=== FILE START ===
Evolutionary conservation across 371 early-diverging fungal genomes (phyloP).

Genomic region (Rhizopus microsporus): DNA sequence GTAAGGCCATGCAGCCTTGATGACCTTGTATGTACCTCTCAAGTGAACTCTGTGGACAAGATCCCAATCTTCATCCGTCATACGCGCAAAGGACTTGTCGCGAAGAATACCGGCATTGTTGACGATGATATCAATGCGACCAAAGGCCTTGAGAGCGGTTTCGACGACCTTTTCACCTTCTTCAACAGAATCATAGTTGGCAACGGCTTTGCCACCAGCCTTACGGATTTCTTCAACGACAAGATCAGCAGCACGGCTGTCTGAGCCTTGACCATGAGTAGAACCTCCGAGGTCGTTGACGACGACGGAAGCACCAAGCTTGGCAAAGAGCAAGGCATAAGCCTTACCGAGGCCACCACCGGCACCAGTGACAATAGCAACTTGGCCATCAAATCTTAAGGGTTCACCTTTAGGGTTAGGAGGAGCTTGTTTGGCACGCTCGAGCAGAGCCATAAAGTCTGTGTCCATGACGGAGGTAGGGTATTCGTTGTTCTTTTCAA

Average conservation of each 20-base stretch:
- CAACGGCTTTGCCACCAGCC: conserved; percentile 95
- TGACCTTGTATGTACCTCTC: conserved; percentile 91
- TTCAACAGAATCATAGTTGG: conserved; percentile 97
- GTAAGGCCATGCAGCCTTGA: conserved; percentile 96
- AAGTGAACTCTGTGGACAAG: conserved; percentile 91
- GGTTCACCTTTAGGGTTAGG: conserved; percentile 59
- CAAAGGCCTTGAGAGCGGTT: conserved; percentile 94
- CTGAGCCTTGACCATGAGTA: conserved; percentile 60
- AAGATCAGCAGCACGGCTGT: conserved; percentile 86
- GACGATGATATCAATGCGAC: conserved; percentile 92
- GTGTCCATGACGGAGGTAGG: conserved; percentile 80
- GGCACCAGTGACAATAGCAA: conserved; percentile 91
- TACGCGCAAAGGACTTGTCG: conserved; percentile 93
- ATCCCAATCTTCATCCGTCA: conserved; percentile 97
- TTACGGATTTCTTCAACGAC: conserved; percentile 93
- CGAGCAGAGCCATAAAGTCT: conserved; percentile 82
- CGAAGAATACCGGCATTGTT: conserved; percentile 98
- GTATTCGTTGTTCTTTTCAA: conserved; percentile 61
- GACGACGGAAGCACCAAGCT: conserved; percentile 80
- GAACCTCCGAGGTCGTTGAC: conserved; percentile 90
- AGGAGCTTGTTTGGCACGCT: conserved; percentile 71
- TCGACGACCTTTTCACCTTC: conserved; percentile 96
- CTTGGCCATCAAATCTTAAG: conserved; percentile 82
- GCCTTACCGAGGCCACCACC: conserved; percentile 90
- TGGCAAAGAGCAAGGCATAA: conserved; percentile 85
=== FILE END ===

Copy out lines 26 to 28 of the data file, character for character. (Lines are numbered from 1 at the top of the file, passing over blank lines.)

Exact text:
- CTTGGCCATCAAATCTTAAG: conserved; percentile 82
- GCCTTACCGAGGCCACCACC: conserved; percentile 90
- TGGCAAAGAGCAAGGCATAA: conserved; percentile 85